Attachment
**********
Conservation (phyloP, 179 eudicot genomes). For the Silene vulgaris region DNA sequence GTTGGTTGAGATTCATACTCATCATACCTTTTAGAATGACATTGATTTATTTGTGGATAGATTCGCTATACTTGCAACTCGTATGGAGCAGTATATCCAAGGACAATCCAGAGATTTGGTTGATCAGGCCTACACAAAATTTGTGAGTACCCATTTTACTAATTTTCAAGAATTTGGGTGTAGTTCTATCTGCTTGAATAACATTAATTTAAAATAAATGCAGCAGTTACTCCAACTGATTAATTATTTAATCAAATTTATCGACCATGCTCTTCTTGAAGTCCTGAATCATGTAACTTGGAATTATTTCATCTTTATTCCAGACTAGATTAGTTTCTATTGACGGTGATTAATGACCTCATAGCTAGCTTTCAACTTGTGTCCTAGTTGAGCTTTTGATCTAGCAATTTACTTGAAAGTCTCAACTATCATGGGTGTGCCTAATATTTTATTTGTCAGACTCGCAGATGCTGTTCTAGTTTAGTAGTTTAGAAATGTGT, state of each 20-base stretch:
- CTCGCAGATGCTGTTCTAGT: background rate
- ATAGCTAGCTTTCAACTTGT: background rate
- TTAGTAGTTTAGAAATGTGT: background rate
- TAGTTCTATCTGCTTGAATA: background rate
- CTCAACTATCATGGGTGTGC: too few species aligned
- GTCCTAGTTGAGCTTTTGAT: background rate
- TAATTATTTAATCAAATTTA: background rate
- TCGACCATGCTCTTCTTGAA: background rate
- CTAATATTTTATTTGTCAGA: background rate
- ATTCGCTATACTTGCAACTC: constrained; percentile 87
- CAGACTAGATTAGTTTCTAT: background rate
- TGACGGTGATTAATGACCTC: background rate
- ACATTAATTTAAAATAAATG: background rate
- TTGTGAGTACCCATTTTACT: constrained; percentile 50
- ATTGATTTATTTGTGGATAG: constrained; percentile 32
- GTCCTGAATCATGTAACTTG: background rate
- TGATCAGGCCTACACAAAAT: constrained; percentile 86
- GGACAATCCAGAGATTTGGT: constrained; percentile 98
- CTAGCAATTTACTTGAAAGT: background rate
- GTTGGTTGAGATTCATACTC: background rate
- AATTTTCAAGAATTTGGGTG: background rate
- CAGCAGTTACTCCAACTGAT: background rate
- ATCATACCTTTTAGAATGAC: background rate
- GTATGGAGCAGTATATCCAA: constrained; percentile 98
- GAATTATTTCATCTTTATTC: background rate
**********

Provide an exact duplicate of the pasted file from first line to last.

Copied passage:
Conservation (phyloP, 179 eudicot genomes). For the Silene vulgaris region DNA sequence GTTGGTTGAGATTCATACTCATCATACCTTTTAGAATGACATTGATTTATTTGTGGATAGATTCGCTATACTTGCAACTCGTATGGAGCAGTATATCCAAGGACAATCCAGAGATTTGGTTGATCAGGCCTACACAAAATTTGTGAGTACCCATTTTACTAATTTTCAAGAATTTGGGTGTAGTTCTATCTGCTTGAATAACATTAATTTAAAATAAATGCAGCAGTTACTCCAACTGATTAATTATTTAATCAAATTTATCGACCATGCTCTTCTTGAAGTCCTGAATCATGTAACTTGGAATTATTTCATCTTTATTCCAGACTAGATTAGTTTCTATTGACGGTGATTAATGACCTCATAGCTAGCTTTCAACTTGTGTCCTAGTTGAGCTTTTGATCTAGCAATTTACTTGAAAGTCTCAACTATCATGGGTGTGCCTAATATTTTATTTGTCAGACTCGCAGATGCTGTTCTAGTTTAGTAGTTTAGAAATGTGT, state of each 20-base stretch:
- CTCGCAGATGCTGTTCTAGT: background rate
- ATAGCTAGCTTTCAACTTGT: background rate
- TTAGTAGTTTAGAAATGTGT: background rate
- TAGTTCTATCTGCTTGAATA: background rate
- CTCAACTATCATGGGTGTGC: too few species aligned
- GTCCTAGTTGAGCTTTTGAT: background rate
- TAATTATTTAATCAAATTTA: background rate
- TCGACCATGCTCTTCTTGAA: background rate
- CTAATATTTTATTTGTCAGA: background rate
- ATTCGCTATACTTGCAACTC: constrained; percentile 87
- CAGACTAGATTAGTTTCTAT: background rate
- TGACGGTGATTAATGACCTC: background rate
- ACATTAATTTAAAATAAATG: background rate
- TTGTGAGTACCCATTTTACT: constrained; percentile 50
- ATTGATTTATTTGTGGATAG: constrained; percentile 32
- GTCCTGAATCATGTAACTTG: background rate
- TGATCAGGCCTACACAAAAT: constrained; percentile 86
- GGACAATCCAGAGATTTGGT: constrained; percentile 98
- CTAGCAATTTACTTGAAAGT: background rate
- GTTGGTTGAGATTCATACTC: background rate
- AATTTTCAAGAATTTGGGTG: background rate
- CAGCAGTTACTCCAACTGAT: background rate
- ATCATACCTTTTAGAATGAC: background rate
- GTATGGAGCAGTATATCCAA: constrained; percentile 98
- GAATTATTTCATCTTTATTC: background rate